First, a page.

Developments in the art since Chiu have resulted in a reduction of the quantity of propylene glycol added during shirring. While a 60% propylene glycol concentration in the shirr spray was typical at the time of Chiu, propylene glycol concentrations have more recently dropped to about 10% while other methodologies have been introduced to allow the sticks to be transferred easily without the retardation of water. It is known in the art that when levels of propylene glycol are reduced, it becomes more difficult to remove the shirred stick from the mandrel after compression due to the shrinkage exerted by the stick onto the mandrel. The casing can be damaged and the mandrel itself can bend and be damaged. Forces of several hundred pounds are not uncommon for stripping the shirred stick. Accordingly, it is now common to use very smooth surfaces such as those coated with Teflon® non-stick coatings to allow easier removal typically as disclosed in U.S. Pat. No. 3,097,393. Nevertheless, smooth coatings are difficult to use and still cause flattening of pleats and result in the radial reduction of the bore of the shirred stick. It is also known to taper the mandrel diameter towards the end of travel to alleviate the pressure. This can result in a smaller than desired stick bore (inner diameter) and often causes non-uniformity of stick inner and outer diameters.
Much effort in the art has been addressed toward alternative methods for improving the coherency of shirred casings. Winokur, U.S. Pat. Nos. 3,695,901 and 3,909,882 disclose methods for providing higher coherency by indenting the stick outer diameter with grooves. Rasbach, U.S. Pat. No. 3,798,301 discloses passing the shirred stick through a heated annular orifice to increase stick coherency.
Wilson, U.S. Pat. No. 4,062,980 discloses using sorbitan trioleate and glycerol monooleate as surfactants of the humidification fluid. Bridgeford in U.S. Pat. Nos. 4,062,981 and U.S. Pat. No. 4,137,947 describe use of sorbitan trioleate as a lubricating surfactant for the shirring spray, providing wettability and anti-jamming properties, yet achieving 14% to 20% shirred stick moisture. The method also reduces post-doffing stick expansion.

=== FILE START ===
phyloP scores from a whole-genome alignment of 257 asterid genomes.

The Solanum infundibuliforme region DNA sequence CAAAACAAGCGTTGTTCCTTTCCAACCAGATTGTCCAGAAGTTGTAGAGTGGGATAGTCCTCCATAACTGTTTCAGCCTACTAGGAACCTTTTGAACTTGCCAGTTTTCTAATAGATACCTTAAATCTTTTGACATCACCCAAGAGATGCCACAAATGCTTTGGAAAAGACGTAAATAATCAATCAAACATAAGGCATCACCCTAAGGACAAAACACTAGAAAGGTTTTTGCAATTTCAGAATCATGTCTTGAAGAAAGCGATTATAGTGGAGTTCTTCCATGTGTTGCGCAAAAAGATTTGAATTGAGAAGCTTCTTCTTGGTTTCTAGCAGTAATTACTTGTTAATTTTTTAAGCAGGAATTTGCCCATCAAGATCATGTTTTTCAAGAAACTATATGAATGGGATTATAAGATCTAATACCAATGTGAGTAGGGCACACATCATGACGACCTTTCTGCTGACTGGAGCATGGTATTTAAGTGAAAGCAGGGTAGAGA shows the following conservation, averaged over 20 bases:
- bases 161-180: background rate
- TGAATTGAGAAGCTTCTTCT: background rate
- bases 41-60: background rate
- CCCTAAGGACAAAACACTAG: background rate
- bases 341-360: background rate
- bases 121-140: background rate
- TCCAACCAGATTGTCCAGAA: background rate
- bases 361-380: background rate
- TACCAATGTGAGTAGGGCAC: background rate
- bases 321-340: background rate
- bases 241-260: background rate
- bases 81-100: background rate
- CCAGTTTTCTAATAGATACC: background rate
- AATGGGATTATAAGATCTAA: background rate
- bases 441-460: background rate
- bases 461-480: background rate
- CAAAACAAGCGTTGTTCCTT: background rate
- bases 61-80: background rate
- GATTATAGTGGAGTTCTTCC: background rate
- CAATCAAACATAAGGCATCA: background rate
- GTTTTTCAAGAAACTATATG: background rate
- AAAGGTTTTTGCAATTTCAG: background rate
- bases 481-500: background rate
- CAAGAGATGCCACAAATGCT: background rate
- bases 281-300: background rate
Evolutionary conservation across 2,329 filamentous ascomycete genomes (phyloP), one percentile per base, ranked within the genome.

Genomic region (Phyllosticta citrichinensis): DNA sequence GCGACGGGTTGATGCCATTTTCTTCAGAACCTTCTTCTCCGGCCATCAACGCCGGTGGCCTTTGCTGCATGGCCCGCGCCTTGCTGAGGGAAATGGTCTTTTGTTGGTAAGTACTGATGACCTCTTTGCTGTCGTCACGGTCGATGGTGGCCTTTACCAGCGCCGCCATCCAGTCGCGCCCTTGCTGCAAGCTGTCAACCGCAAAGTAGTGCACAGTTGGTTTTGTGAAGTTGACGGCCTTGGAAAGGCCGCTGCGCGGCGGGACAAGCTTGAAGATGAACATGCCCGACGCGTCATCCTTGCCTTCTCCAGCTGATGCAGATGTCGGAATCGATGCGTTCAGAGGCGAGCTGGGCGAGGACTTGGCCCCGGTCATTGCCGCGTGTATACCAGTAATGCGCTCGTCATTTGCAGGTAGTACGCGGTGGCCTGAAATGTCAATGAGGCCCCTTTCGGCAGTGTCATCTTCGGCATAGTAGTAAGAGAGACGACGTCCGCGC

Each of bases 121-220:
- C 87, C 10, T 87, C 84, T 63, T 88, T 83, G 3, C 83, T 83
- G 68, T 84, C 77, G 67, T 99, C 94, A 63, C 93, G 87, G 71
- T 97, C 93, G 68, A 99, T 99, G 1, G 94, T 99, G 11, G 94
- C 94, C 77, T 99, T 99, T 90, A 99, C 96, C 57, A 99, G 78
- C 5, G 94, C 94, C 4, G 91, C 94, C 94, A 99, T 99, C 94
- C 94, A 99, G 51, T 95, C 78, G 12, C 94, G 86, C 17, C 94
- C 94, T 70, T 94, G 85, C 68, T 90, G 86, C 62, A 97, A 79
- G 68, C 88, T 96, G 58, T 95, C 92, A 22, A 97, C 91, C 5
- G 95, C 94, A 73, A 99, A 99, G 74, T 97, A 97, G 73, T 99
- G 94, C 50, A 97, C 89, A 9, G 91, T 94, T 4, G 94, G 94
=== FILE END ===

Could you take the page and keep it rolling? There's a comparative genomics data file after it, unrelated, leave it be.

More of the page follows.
Hammer, U.S. Pat. No. 4,248,900 describes applying the release agents prior to shirring, winding the casing up, and then later shirring. Bridgeford in U.S. Pat. No. 4,489,114 combines arabinogalactans with cellulose ether to improve peelability by improving resistance to gluing of the pleats due to the cellulose ethers on the interior side. Hutschenreuter in U.S. Pat. No. 4,528,225 describes peeling systems of oils, cellulose ethers and chemical starches.
Hammer, U.S. Pat. No. 4,543,282 describes application of the shirring spray at ambient temperature, that is between 15° C. and 30° C., using various combinations of waxes, silicone oils and cellulose ethers. Alternate mixtures by Hammer are shown in U.S. Pat. No. 4,563,376. Higgins in U.S. Pat. No. 4,596,727 provides shirring solutions using Mazol 80 MG as a surfactant but maintaining propylene glycol at 22.5% to 49.00% in solution with final shirred stick moisture contents of 17% to 19.3%.
Stall in U.S. Pat. No. 4,818,551 recognized the dimensional change of shirred sticks and provided for this by maintaining the shirred casing on a dowel for 72 hours after shirring to allow full penetration of the shirr spray without loss of dimensional integrity of the shirred stick.
Bridgeford in U. S. Pat. No. 4,844,129 uses polydextrose additives for prevention of pleat lock. Apfeld in U.S. Pat. No. 5,230,933 uses a water soluble cellulose ether, dextrin, as a coherency enhancer and, optionally, lecithin as a peeling acid, optionally with a surfactant. Lecithin has been used by others, such as Japanese Patent 1632287/1982 to Suguro and Spanish Patent 549,161/4 to Michelena.